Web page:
Organized crime in Eastern Europe has targeted a well-known top-level brand in Australia, shipping counterfeit rice to countries around the world under their brand. Rice grown and processed under uncontrolled conditions can bode a risk to human health due to unsanitary processing conditions and contamination from heavy metals. The affected company has initiated thorough investigations into this matter and indeed seized some counterfeit product in Saudi Arabia.
Italian law enforcement keeps cracking down on fraudulent and illegal activities, like in this latest case of fake alcoholic beverage distribution and sales. About 5,500 bottles were seized and samples were investigated in the lab, revealing substances unfit for human consumption, and endangering human health. The fraudulent products displayed labels of well-known alcoholic beverage brands.
Food fraud prevention has been around for a long time, but it really has only been just over three years since the formal GFSI requirements were established. This webinar will include the review of the current state of food fraud prevention and the most efficient ways to conduct a gap analysis for self-assessment of your compliance status.
Adulterated rice wine served at a funeral is suspected to have caused the hospitalization of 76 and the death of eight people in the Pursat Province of Cambodia. The cause of the poisoning is still under investigation by local authorities. Samples of the suspected rice wine and other beverages are being analyzed in a lab. This year, adulterated rice wine was responsible for a multitude of deaths in several Cambodian provinces.
A study from the Canadian Arrell Food Institute lays out the current status of the fight against food fraud and a comprehensive list of interventions for governments, industry, suppliers, consumers, NGOs and academia. The focus is on collaboration along all stages of the food supply chain. Examples are global harmonization of regulations and testing, implementation of traceability systems, raising awareness for food fraud, using science to identify fraud, and much more.
European law enforcement worked across several European countries to discover a vast glass eel smuggling operation worth $1.5 million. Glass eels are wild baby eels, which are becoming increasingly rare. Glass eels are highly priced in Asian markets, for example for aquaculture farms. Smuggling these protected species is a lucrative business in Europe, since it is illegal to export eels. This is just the tip of the iceberg: The glass eel trafficking business is estimated to have grown to more than $3 billion in size over the past few years.
History has its fascinating stories on food rackets and food fraud. In the 1930s, the American artichoke market was controlled by the Sicilian mafia, since the artichoke was a highly popular and priced vegetable. New York City’s mayor targeted the corrupt artichoke trade with a brave sting operation. Agro-mafia operations often fly under the radar and target everyday goods such as produce, olive oil, alcoholic beverages and more. Many of these activities involve fraudulent products.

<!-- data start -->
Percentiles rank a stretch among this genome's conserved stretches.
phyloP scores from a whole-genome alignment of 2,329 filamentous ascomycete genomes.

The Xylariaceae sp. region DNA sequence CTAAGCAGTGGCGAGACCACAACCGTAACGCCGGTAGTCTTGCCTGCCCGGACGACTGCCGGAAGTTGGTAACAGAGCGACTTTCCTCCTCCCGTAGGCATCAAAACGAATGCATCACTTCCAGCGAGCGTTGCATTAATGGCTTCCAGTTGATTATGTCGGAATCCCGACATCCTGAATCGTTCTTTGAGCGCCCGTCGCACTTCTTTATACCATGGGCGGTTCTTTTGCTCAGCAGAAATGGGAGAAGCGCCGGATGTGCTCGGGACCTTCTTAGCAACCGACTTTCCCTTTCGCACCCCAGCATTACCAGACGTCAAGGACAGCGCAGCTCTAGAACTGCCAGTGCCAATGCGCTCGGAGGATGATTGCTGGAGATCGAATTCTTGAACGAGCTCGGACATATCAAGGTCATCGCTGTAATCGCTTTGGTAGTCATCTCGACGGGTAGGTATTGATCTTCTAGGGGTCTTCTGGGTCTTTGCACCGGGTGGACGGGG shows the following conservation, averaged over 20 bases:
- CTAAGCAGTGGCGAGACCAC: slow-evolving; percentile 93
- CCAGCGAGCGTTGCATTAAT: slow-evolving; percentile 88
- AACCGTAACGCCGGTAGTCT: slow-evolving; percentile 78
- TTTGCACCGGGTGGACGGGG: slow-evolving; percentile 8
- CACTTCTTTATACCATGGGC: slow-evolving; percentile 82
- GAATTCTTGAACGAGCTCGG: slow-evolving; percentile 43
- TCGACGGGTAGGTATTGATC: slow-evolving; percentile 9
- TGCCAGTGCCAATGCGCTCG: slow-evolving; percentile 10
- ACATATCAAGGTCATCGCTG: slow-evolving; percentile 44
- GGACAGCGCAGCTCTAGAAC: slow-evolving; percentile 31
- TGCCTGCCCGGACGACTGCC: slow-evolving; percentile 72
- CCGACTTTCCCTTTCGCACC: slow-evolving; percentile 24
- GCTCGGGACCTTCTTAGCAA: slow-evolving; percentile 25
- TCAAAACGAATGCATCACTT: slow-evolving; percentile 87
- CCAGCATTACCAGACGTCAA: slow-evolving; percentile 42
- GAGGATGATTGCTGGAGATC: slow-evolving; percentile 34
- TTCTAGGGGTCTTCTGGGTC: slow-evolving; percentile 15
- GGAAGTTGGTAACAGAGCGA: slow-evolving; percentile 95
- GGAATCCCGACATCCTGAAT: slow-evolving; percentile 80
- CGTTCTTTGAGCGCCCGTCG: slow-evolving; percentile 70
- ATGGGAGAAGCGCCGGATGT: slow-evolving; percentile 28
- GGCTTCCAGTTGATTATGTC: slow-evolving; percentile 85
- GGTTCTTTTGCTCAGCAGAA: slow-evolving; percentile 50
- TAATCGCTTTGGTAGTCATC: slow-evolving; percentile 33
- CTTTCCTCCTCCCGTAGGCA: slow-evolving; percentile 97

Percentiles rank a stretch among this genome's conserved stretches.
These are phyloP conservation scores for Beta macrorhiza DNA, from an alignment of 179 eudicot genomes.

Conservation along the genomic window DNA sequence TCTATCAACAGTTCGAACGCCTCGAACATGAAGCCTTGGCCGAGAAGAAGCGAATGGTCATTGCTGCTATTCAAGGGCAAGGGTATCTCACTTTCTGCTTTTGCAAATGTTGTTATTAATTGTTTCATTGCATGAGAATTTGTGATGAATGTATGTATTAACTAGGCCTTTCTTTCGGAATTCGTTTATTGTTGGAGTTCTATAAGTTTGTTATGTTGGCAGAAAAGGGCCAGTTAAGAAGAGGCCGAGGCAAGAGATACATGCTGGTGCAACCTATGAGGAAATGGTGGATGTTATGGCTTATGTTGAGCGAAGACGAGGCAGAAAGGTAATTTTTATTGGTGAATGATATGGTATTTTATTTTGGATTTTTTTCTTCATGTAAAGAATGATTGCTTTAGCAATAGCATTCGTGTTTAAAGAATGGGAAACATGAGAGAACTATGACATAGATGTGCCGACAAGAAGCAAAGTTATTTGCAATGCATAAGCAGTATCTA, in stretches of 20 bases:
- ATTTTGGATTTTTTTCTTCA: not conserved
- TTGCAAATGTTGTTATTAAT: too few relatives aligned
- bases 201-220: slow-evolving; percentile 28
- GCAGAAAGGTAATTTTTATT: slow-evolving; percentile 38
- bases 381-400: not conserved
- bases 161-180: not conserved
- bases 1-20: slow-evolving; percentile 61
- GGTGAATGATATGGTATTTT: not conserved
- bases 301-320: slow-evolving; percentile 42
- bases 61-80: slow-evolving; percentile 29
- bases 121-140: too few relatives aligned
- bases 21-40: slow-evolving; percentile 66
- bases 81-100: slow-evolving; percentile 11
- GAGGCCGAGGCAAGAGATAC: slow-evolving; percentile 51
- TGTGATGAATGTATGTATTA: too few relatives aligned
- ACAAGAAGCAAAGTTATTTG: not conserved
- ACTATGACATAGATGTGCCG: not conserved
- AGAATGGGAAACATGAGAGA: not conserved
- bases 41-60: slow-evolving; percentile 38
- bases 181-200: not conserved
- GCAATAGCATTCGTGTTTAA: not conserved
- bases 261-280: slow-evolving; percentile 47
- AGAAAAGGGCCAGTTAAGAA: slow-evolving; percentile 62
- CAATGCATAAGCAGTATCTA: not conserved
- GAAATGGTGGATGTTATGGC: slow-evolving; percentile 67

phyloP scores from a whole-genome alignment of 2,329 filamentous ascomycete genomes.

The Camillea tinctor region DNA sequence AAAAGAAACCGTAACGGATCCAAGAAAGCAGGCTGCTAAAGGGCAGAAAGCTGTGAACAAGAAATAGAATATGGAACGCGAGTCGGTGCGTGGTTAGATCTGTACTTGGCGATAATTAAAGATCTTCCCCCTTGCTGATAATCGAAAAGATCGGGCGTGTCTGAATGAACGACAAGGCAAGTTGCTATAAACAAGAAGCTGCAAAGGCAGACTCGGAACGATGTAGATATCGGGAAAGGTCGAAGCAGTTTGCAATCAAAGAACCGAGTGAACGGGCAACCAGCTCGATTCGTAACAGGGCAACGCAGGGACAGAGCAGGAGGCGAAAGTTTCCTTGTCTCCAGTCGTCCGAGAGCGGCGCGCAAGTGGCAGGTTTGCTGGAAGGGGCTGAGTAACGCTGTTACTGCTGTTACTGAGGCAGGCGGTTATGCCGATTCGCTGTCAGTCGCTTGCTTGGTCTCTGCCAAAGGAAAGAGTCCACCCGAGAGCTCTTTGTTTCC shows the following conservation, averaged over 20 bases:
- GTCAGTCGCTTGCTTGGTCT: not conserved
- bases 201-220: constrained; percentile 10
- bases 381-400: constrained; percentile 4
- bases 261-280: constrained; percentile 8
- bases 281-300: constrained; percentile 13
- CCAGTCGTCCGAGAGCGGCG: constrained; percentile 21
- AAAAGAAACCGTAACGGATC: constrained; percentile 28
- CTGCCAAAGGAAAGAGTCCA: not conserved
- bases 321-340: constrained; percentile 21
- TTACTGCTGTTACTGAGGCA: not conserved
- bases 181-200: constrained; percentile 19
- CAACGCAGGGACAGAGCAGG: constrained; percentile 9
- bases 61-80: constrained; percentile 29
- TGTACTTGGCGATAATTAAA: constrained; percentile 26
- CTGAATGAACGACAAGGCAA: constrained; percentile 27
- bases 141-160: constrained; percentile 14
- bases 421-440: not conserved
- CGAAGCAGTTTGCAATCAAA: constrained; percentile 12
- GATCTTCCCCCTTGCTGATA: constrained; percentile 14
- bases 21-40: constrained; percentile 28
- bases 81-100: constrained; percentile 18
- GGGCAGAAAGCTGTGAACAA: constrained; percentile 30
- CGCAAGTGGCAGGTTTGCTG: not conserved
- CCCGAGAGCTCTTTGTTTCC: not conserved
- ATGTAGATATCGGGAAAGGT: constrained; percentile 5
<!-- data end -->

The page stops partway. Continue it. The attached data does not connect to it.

Many things have changed due to the COVID-19 pandemic, and here is some good news: Organized crime activity related to food crime has decreased during the first months of 2020; the crimes shifted to medicines and medical devices instead. Apparently, the pandemic has disrupted the criminal activities and supply chains. During another successful Europol and Interpol operation, OPSON IX, 12,000 tons of products with a value of $40 million were seized. The top of the list of affected products were animal feed, alcoholic beverages and produce. The two million liters of fraudulent and substandard alcoholic beverages seized show that these products continue to be a significant threat to human health.
In Italy’s Tuscany / Maremma region a fraud system with a broad scope that included clandestine meat, vegetable and fruits was set up by a company that claimed to sell these items from their own production. Included in this fraud was a significant amount of wine, some of which was violating health regulations. The products were either mislabeled by removing original labels, or they did not have any labeling and traceability. Due to their questionable origin and potential impact on human health, the products were seized by officials and scheduled for destruction.
Globalization has increased the complexity of the food supply chain, thus increasing the focus on food integrity, as more opportunities for food fraud exist. During this event, experts will provide a brief introduction to food fraud, the role of food standards in preventing fraud, and how to conduct a food fraud vulnerability assessment.
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